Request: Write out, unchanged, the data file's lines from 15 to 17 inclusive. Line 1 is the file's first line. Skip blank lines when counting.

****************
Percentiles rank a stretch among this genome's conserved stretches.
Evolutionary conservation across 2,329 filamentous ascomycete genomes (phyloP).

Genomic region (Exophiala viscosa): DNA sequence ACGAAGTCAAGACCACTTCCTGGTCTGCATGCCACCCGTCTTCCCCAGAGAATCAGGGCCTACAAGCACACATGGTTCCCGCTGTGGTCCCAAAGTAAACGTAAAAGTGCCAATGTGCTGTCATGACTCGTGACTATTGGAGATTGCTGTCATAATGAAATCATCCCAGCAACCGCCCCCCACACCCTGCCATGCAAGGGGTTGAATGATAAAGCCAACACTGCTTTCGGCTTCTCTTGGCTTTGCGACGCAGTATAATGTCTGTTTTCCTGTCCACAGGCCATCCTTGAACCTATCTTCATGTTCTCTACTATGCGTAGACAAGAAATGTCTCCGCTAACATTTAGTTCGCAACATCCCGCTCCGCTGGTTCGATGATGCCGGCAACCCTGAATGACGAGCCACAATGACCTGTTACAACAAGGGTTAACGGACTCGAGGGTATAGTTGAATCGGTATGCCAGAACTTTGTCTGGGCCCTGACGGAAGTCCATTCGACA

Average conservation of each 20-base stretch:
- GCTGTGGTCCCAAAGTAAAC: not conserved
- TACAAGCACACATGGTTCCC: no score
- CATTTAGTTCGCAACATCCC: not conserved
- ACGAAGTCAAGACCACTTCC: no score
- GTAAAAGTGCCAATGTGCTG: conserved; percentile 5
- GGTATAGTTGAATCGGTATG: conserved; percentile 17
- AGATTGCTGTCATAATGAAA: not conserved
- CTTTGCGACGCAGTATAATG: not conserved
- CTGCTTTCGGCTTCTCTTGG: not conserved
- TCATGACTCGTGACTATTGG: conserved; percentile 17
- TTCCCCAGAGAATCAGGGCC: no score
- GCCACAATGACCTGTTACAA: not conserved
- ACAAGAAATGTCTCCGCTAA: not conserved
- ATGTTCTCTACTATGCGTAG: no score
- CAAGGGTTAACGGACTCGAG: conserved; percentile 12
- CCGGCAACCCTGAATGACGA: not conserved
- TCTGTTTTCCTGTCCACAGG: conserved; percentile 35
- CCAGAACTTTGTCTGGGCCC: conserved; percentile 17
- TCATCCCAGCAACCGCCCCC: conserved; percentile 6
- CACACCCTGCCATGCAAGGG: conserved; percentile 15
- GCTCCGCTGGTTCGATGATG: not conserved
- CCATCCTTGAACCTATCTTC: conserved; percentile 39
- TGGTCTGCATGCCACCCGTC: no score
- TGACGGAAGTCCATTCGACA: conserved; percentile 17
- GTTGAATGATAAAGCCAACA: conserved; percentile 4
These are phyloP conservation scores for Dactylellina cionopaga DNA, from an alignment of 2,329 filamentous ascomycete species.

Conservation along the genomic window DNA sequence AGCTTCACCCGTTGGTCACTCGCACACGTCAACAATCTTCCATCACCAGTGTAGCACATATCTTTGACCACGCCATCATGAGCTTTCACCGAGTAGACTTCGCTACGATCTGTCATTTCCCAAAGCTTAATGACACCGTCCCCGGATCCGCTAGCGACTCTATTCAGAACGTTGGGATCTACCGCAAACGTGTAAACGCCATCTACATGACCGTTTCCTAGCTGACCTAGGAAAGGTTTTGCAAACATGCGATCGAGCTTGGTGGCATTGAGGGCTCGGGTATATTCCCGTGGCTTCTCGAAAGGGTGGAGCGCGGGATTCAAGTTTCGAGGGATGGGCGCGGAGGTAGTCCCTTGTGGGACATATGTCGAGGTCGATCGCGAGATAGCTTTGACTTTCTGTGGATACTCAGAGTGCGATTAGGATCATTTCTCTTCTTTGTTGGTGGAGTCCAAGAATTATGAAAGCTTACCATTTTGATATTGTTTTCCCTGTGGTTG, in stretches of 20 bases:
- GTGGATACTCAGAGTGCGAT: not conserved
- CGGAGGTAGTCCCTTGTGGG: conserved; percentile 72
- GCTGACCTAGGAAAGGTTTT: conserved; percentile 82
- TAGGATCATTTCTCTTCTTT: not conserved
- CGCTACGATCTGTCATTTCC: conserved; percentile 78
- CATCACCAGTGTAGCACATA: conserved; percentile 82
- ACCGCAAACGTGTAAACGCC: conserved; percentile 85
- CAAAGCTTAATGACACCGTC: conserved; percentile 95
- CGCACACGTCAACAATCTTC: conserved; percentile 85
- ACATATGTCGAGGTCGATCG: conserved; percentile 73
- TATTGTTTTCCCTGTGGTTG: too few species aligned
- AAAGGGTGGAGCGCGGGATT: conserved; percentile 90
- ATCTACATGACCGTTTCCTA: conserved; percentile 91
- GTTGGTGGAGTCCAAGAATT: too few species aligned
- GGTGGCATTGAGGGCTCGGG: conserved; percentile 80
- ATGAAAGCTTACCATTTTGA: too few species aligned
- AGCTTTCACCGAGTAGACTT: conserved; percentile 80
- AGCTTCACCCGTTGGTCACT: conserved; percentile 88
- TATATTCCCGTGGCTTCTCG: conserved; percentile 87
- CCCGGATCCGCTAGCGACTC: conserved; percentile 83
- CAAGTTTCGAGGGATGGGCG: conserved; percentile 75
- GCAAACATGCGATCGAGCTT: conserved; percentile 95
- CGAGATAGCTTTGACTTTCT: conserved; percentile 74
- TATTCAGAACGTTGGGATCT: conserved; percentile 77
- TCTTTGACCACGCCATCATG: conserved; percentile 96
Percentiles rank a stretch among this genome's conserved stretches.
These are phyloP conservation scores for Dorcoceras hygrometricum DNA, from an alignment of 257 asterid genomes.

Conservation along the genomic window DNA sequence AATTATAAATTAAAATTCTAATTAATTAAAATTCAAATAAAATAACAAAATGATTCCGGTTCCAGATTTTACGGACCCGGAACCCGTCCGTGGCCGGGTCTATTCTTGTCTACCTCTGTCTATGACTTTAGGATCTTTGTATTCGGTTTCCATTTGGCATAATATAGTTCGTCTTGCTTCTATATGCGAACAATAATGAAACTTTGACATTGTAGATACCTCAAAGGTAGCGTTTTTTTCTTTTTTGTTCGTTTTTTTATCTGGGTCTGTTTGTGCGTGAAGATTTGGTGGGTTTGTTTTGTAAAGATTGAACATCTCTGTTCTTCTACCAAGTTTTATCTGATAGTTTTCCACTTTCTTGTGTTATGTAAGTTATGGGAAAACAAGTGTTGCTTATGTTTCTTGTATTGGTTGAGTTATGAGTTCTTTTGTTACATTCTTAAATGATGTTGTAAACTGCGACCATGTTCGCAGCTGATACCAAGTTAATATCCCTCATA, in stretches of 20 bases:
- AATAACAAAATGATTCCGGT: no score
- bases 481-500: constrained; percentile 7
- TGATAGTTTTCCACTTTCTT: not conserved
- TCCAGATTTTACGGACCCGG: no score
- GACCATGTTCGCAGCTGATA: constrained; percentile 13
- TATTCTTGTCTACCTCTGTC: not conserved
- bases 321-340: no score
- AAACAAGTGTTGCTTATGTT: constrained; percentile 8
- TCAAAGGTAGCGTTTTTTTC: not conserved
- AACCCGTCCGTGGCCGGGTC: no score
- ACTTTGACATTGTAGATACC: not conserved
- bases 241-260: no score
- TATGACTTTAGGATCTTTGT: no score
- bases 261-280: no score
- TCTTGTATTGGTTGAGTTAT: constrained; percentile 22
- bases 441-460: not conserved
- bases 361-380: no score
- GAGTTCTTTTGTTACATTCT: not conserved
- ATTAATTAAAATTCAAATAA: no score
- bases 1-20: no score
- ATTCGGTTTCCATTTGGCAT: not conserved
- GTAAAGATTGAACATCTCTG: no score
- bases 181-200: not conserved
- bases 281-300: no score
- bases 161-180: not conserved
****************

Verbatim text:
- TTCCCCAGAGAATCAGGGCC: no score
- GCCACAATGACCTGTTACAA: not conserved
- ACAAGAAATGTCTCCGCTAA: not conserved